A Memorial Day Run to Remember
A Memorial Day Run to Remember
Memorial Day is an opportunity for children to run in a race and raise money for Veterans of Foreign Wars.
Memorial Day was a few weeks away, and Lisa Cowan was trying to figure out what to do with her sons, Paul, 10, and Scott, nine. They seemed to think Memorial Day was just another day off, and she was afraid that as soon as school let out they'd run straight to the mall or the movies, or plop down on the couch to play the latest video game and eat junk food until the long weekend was over.
An avid long-distance runner, Lisa had seen a lot of the countryside up close. She loved the farmland around their home outside Kansas City, and the small towns, some little more than a main street that looked like it hadn't changed in 50 years.
In every one there was an American flag prominently displayed and, more often than not, a VFW post. "I wanted my kids to experience those places," Lisa says. "Then I thought: Why not organize a road race for them? " Her kids were excited about the idea. "We set an ambitious goal for ourselves," Lisa explains, "to run across Kansas on Memorial Day weekend, and we decided to do it for a good cause, too, raising money for hospitalized veterans."
Paul and Scott's friends from Kansas City Christian School also wanted to get involved, and the whole group—24 in all—began to collect pledges from sponsors.
Lisa contacted a representative of the VFW, Lester Wendt, who helped her plan their route—400 miles from the western end of Kansas to the capital at Topeka, making sure to pass through as many towns with VFW posts as possible.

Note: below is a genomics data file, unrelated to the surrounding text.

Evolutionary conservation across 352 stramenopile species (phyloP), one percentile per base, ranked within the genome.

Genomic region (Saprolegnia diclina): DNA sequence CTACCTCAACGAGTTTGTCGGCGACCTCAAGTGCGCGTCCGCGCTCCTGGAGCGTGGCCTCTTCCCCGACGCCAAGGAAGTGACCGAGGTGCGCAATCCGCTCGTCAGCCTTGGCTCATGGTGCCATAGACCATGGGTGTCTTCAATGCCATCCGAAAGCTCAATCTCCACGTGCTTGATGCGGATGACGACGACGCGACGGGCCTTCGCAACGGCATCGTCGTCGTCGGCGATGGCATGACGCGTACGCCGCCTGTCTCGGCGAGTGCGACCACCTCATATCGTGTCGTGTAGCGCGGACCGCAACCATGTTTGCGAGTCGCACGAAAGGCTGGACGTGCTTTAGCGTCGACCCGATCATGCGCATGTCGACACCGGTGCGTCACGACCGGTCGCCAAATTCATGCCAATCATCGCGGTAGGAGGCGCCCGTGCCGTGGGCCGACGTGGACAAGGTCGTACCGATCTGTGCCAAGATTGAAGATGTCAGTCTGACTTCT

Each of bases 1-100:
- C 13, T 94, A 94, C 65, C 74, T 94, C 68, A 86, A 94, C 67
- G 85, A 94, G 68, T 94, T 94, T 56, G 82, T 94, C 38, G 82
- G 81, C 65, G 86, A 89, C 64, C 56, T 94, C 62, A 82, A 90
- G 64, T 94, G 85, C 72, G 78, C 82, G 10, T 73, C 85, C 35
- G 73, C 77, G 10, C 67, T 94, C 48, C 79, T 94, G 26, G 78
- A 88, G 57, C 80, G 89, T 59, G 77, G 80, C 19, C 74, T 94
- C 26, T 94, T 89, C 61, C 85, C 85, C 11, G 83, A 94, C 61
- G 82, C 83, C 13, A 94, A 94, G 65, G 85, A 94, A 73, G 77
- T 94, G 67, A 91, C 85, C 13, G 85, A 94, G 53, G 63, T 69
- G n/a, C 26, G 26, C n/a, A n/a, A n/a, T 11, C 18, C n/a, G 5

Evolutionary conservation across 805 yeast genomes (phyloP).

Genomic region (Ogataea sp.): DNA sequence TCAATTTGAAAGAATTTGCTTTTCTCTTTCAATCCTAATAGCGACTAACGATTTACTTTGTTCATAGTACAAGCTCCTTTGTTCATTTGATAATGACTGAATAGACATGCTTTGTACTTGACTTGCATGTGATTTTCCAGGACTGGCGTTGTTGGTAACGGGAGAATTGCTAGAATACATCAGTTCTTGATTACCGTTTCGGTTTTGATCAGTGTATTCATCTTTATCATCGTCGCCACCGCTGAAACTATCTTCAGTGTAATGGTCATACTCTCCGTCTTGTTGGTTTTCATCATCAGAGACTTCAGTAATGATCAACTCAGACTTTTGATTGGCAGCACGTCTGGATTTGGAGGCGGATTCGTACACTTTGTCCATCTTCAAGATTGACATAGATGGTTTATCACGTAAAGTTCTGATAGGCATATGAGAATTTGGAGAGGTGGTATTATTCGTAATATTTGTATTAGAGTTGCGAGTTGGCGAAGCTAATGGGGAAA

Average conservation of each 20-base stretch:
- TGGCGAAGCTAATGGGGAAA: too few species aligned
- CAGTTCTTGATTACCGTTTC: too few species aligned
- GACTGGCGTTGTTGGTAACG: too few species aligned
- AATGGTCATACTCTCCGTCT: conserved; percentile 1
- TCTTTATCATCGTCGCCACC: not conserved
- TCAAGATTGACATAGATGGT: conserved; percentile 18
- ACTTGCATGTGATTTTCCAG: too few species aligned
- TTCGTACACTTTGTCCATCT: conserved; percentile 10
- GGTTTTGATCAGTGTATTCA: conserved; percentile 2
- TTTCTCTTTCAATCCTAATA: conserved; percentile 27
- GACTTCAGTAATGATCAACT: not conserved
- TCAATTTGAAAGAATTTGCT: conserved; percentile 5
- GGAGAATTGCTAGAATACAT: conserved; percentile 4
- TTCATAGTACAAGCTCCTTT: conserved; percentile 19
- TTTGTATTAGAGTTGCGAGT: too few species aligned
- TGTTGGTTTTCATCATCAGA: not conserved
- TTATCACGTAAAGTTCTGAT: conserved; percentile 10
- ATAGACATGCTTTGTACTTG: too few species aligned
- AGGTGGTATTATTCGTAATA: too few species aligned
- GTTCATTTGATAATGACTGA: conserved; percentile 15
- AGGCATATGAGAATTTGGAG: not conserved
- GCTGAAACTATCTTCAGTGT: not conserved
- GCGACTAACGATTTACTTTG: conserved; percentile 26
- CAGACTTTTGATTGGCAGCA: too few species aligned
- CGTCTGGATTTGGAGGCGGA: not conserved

Lisa divided the runners into three groups, each one supervised by parent volunteers. The groups ran one behind the other, 15 miles apart. Each boy ran about eight miles a day, a mile at a time, relay fashion. "Some of the boys were on the track team," Lisa says, "and some had never run a whole mile before in their lives. But as soon as we hit the road, the distance didn't seem to matter."
Early that Friday morning, having left Kansas City and its suburbs, malls and fast-food places far behind, they headed out into open country.
They began near Tribune, Kansas, and soon they were running under sunny spring skies, through wide green fields, past feed lots, farms and silos. And in every town, folks turned out to greet them, especially vets from the local VFW posts, who lined the streets with flags and balloons, or just gave a friendly wave and an encouraging word.
At night the posts became dormitories. The vets and their wives cooked dinner for the young runners, then they all gathered to say grace. "We were trying to thank them," Lisa says, "but everywhere we went they thanked us just for being there."
After dinner, the vets gave talks and showed films. "The kids loved it," Lisa remembers. "They had a thousand questions."
One African-American veteran spoke about segregation during the Korean War. Another man gave a slide show about his experiences in Vietnam. "Even guys who had a lot of trouble discussing their experiences found it easier to open up to the kids," says Lester Wendt. "As a result, some of them talk about the past a lot more now."
The runners were up before seven each morning, prayed together, ate a simple breakfast, then hit the road. "We had a good time even when we weren't running," Lisa recalls. "We'd tell jokes or have competitions—like who could take the goofiest photo. Many vets followed along in pickups or on motorcycles, and they'd talk and clown around along with the rest of us, or give us tours of their hometowns when we passed through."
The run took four days in all, and by Memorial Day, when they arrived in Topeka, each kid had run 20 to 30 miles. Friends, family and veterans greeted the runners as they ran the final mile.